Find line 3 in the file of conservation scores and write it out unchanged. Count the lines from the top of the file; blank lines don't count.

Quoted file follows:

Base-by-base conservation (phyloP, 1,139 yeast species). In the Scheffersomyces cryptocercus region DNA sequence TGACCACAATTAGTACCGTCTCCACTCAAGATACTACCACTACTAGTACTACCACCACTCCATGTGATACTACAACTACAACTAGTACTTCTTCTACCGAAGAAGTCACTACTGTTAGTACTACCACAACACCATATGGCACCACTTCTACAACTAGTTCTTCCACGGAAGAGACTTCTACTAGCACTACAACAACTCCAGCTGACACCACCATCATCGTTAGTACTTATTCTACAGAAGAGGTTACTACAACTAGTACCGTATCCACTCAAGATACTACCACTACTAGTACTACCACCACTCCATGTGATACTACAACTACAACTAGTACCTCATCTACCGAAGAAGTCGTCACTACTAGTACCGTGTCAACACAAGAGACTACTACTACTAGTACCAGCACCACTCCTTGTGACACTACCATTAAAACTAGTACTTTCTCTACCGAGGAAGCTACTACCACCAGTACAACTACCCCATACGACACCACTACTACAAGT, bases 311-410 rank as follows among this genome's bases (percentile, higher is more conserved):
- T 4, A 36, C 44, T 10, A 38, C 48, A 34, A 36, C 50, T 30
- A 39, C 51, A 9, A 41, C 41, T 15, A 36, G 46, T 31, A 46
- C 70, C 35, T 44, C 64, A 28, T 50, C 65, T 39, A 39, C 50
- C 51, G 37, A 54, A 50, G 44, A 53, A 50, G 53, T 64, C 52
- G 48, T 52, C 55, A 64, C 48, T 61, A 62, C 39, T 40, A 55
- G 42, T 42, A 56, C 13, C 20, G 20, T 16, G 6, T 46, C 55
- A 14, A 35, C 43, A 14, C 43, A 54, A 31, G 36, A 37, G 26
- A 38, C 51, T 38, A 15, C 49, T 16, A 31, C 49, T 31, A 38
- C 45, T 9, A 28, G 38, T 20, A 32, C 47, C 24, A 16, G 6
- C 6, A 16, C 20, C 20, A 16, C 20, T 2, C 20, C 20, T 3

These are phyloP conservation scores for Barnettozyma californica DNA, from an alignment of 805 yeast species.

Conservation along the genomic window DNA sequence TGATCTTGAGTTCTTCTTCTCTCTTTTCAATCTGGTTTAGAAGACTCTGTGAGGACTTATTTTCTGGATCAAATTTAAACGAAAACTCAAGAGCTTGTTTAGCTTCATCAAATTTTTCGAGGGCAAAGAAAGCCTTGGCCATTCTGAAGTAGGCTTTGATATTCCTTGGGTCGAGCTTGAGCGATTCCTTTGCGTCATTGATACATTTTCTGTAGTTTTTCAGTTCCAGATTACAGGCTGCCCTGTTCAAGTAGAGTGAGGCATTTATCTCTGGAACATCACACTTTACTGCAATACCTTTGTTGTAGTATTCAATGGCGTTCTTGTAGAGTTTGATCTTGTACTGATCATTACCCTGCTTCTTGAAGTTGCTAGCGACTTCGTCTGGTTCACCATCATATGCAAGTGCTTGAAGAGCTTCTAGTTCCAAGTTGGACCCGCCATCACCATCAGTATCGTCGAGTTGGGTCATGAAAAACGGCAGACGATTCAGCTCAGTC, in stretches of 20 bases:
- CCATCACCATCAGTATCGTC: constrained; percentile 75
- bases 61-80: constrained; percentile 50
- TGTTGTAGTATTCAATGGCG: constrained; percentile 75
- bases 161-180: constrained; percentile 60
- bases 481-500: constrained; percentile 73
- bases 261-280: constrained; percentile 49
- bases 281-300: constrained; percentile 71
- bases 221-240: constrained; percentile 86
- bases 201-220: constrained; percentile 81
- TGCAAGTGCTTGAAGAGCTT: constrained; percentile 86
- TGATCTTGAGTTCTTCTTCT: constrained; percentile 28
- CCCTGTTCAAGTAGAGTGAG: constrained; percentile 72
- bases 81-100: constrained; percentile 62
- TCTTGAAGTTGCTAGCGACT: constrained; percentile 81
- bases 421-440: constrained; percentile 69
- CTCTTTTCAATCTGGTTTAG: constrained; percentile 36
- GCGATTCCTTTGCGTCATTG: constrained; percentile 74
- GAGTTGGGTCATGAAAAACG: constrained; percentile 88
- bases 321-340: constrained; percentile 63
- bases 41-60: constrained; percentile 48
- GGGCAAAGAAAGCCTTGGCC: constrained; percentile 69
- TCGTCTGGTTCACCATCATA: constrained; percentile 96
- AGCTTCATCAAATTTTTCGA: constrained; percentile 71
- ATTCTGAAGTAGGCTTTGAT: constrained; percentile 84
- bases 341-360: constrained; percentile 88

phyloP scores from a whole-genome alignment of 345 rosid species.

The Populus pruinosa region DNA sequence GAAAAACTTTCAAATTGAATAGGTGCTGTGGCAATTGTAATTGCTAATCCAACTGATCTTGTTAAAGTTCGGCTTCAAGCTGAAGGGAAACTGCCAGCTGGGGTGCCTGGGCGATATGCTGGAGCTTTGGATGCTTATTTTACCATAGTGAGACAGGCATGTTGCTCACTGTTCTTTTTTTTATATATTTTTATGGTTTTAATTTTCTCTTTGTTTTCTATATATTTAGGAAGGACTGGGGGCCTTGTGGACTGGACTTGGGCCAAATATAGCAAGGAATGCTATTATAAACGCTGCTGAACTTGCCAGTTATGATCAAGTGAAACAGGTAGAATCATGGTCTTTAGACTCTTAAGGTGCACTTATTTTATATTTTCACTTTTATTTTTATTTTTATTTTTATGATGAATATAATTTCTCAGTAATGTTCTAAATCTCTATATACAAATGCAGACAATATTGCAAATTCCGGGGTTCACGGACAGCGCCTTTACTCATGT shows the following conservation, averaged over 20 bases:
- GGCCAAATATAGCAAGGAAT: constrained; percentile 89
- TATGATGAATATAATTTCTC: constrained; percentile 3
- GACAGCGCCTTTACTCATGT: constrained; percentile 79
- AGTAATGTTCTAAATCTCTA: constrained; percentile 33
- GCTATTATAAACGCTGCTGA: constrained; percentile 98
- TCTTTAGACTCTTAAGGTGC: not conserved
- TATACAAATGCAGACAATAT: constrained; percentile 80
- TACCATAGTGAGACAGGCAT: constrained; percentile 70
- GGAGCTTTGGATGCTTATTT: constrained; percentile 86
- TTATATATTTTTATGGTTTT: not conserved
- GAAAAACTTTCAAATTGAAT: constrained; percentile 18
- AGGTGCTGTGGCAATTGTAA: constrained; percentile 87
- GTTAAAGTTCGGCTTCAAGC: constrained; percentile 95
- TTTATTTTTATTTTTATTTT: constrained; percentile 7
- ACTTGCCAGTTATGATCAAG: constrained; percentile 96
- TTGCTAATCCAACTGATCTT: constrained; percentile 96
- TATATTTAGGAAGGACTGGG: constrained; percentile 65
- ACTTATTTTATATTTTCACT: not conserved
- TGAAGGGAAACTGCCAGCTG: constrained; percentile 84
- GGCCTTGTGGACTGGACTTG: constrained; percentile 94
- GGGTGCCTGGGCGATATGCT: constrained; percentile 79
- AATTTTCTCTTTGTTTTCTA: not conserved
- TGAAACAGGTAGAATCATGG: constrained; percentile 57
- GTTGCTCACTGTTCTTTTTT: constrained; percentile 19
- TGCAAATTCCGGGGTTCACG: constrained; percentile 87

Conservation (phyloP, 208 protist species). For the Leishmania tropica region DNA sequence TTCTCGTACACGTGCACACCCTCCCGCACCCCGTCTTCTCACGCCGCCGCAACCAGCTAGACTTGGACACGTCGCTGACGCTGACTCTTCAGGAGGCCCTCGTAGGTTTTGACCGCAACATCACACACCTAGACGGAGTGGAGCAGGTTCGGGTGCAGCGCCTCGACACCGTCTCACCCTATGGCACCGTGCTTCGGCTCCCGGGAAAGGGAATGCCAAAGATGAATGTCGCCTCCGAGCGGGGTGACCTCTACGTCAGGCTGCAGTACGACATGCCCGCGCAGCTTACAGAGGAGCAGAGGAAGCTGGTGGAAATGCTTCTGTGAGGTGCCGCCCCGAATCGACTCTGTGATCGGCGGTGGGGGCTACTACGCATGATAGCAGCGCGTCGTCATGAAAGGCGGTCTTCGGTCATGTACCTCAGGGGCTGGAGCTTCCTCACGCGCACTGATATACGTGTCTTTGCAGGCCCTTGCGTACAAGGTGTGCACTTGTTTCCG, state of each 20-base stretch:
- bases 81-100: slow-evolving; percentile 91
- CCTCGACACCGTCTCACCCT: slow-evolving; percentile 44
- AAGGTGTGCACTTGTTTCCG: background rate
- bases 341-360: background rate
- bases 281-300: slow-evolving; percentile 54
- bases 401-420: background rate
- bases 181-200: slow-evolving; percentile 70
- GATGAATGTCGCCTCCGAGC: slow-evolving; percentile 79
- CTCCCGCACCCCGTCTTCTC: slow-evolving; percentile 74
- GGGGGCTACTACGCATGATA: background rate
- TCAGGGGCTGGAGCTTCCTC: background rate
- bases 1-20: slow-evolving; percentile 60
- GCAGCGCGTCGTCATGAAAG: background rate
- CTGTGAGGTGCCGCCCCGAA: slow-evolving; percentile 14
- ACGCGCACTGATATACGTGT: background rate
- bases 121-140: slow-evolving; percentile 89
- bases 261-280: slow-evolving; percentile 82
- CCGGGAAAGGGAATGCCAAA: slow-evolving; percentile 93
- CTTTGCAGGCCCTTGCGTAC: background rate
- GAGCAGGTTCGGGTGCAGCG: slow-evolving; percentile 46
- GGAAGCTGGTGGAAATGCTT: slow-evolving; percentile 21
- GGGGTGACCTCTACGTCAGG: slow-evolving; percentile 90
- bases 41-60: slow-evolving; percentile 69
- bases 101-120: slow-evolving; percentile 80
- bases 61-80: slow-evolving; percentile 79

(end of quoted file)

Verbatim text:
- A 39, C 51, A 9, A 41, C 41, T 15, A 36, G 46, T 31, A 46